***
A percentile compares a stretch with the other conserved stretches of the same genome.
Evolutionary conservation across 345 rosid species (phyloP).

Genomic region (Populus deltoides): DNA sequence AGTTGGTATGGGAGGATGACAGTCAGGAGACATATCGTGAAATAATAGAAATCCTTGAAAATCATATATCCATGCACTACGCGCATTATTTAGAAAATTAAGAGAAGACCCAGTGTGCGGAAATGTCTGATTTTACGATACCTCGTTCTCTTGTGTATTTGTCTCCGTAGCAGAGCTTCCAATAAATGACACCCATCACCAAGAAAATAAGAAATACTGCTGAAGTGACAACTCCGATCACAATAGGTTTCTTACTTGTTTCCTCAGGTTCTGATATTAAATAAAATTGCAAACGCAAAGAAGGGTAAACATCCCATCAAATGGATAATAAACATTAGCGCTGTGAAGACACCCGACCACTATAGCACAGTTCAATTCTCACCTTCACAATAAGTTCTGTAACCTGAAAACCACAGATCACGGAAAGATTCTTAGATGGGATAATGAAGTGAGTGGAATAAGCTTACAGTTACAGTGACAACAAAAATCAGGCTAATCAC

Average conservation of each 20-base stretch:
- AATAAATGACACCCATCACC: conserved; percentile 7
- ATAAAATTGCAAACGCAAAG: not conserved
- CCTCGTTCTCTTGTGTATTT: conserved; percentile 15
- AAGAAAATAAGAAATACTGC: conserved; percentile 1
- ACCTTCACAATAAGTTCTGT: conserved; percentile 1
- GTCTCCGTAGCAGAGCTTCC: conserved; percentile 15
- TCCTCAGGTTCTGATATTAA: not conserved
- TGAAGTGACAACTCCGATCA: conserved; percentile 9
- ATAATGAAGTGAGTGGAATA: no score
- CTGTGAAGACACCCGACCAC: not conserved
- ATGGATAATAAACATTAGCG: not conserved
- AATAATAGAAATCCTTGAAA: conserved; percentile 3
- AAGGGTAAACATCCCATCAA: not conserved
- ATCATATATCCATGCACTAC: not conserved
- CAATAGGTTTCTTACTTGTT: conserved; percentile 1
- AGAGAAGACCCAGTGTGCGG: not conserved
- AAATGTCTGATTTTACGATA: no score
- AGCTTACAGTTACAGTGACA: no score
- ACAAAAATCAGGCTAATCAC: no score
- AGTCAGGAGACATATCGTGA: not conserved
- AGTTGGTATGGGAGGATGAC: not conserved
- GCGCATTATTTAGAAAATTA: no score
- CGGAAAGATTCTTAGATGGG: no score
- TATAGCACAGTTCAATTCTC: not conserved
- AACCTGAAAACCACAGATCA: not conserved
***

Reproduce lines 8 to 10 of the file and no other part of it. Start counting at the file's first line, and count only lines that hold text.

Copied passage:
- AAGAAAATAAGAAATACTGC: conserved; percentile 1
- ACCTTCACAATAAGTTCTGT: conserved; percentile 1
- GTCTCCGTAGCAGAGCTTCC: conserved; percentile 15